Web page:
29 There has been a long-felt but unreRolved need for the development of a medication infusion management system that can be u~ed 31 for patient care in both hospitals and home health care applications~ A

_3_ 132!~9i6 11 desirable system would provide a reliable and improved product for 2¦ current applications to encourage the use of new therapeutic techniques, 31 reduce the cost of hospitalization by improving care and decreasing 41 labor and inventory costs, and would be versatile enough to allow 51 intra-arterial and subcutaneous infusions. Primary requirements of such 61 a system would be volumetric accuracy, state-of-the-art safety 7 functions, and a capacity for independently controlling more than one 8 pumping channel, each with a separate line to the patient.

9 Ideally the pump of the improved medication infusion system would be substantially smaller and lighter than current hospital pumps while 11 at the same time incorporating multiple pumping channels. Moreover, it 12 is desirable to be able to configure selected system parameters and to 13 monitor displayed information related to the needs and performance of a 14 given system, thereby optimizing system operation. Together with the possibility of extended battery-powered operation, these features may be 16 incorporated in a device that is particularly suited to ambulatory care, 17 intensive care, emergency transport, emergency care, or operating room lô use, as needed.
19 A system with the capacity for multiple pumping channels, a variety of disposable configurations, a maintenance mode, and a library 21 of software functions could combine the capabilities of several 22 currently available devices into one single unit. For example, the need 23 in a hospital for separate syringe pumps, PCA pumps, neonatal pumps, 24 general purpose pumps, and computer communications pumps could be eliminated in favor of one system that could satisfy the requirements 26 for all these devices on a selective basis.

29 A user interface for clinical configuration of a multimode medication infusion system is provided which has the desirable 32 characteristics listed aboveO The apparatus is designed ~or use with a ~4-13299~6 1~ disposable fluid pathway that incorporates a sterile cassette containing 21 pumping elements and sensor interfaces in a multi-channel configuration~
~1 The hardware portion of the user interface comprises an audio signal 41 generator, status light-emitting diodes ~LEDs), a liquid crystal display 51 (LCD), and user inputs. A programmed microprocessor allows the user to 61 control the system through the user inputs. The audio signal generator l is used to get the attention of the operator, the status LEDs allow the 8 operator to make a quick visual check of the status of the instrument at 9 a distance or in a darkened room, and the LCD presents all the detailed information about the system status and operation.
11 The user interface is designed to be a flexible mechanism to 12 allow use of the system by relatively untrained personnel without 13 sacrificing the capability for use by better trained personnel to 14 control more complex infusion regimens which are possible with the system. Since the system has more than one pumping channel, the user 16 interface allows simultaneous display of data pertaining to multiple infusion requirements. A variety of complex infusion regimens are 18 possible on each pump, making the system potentially very complex, and 19 for this reason the design of the user interface has been kept as simple and intuitive as possible.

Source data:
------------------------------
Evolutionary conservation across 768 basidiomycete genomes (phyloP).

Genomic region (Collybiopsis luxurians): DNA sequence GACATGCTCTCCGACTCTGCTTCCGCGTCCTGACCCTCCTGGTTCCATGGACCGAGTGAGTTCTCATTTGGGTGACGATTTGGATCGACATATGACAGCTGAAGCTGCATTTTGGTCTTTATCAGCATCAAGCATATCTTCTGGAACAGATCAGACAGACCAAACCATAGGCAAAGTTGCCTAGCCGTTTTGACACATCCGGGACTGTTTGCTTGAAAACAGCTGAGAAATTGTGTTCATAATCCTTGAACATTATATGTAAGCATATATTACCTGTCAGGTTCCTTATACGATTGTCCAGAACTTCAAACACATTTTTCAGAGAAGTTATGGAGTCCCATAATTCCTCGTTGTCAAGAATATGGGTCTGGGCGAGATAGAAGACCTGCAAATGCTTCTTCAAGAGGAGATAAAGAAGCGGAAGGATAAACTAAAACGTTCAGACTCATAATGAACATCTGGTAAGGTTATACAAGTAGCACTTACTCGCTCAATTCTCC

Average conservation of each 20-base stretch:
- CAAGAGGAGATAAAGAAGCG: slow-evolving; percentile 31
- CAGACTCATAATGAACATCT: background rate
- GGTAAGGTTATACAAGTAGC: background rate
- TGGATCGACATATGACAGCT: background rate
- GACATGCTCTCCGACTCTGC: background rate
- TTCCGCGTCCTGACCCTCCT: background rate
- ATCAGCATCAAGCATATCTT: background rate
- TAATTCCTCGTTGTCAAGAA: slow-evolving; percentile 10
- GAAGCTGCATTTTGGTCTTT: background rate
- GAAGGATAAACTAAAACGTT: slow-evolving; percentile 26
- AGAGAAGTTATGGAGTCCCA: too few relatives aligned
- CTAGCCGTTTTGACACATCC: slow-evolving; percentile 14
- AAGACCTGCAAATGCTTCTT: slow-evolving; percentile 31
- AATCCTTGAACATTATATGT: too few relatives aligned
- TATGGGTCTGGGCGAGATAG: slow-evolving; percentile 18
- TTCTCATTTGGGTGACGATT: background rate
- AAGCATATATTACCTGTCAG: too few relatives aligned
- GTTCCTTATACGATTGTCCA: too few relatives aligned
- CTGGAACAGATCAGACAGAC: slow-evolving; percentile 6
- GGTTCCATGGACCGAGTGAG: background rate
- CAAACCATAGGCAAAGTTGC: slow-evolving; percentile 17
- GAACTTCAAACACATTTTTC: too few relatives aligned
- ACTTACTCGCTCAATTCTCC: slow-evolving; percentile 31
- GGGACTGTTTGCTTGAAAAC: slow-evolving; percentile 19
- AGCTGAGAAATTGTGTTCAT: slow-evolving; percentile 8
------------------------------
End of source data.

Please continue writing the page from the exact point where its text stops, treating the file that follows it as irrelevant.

21 While setting up an infusion regimen, the operator deals with 22 only one pump at a time. When monitoring one or more regimens, the 24 operator is able to view the most important information from each pump at a glance. Information is grouped in a clinically useful way and displayed on the LCD in specific formats referred to as "pages." Using 26 the interface consists mainly of selecting the correct pages to view 28 and, if necessary, changing information, responding to alarms, and so 29 forth. The most significant information for each pump is displayed on the LCD in a format known as the "standard page." Basic infusion parameters such as infusion rate and volume remaining, as well as 32 information about alarms and overall status can be viewed from this _5_ 13299~6 1 ~ display. The ~tandard page i8 the default display which appears 2 ~ itially without operator intervention.
3 ~ The ltser interface imi~ates a single-pump infu~ion device for 4 1 purpo~es of esetting up an infu~ion regime!n. Information relating to 6 1 only one pump, the "selected" pump, i3 displayed at one time. The 7 op~rator ha~ the option of changin~ the "~elected" pu~p at any time.

8 1 Dedicated controls are provided by the int~ri~ace device for 9 ~ turning the an~trument on and :Efr ~electing a pump, s~arting and 10 1 ctopping an infusion regimenl and inunediately reverting to the standard display. Four "~oftkeys" are provided for ~reater flexibility of 1l 1 control. The function of each sof~cey i8 dependent on the current state 13 1 of the sy~tem and which page i8 displayed on the LCD. Softkeys are l ranked in importance and setR of softkey options are di~played. A "More 14 1 Option~" control allows the operator to switch from one ~et of options 16 1 to another; this control does nothing o'cher than to switch the ~oftkey 17 1 definitions. The "More option~" con'crol has no effec~ on fluid 18 I delivery; it only affects the operator interface.
19 ¦ Another feature of the user interface i9 the status line on the 20 ¦ LCD, which givee~ a concise indication of the s~tus of all pumps in 21 I operation, no matter what ~he rest of the display shows. Finally, a 22 I line on the LCD i8 reserved to di~play prs~mpting information. Prompts 23 ¦ are designed to give enough information 90 that an operator can safely 24 ¦ se'c up and review infusion ~egimen information, start and s'cop 25 ¦ infusions, turn the instrument on and off, and respond to alarms.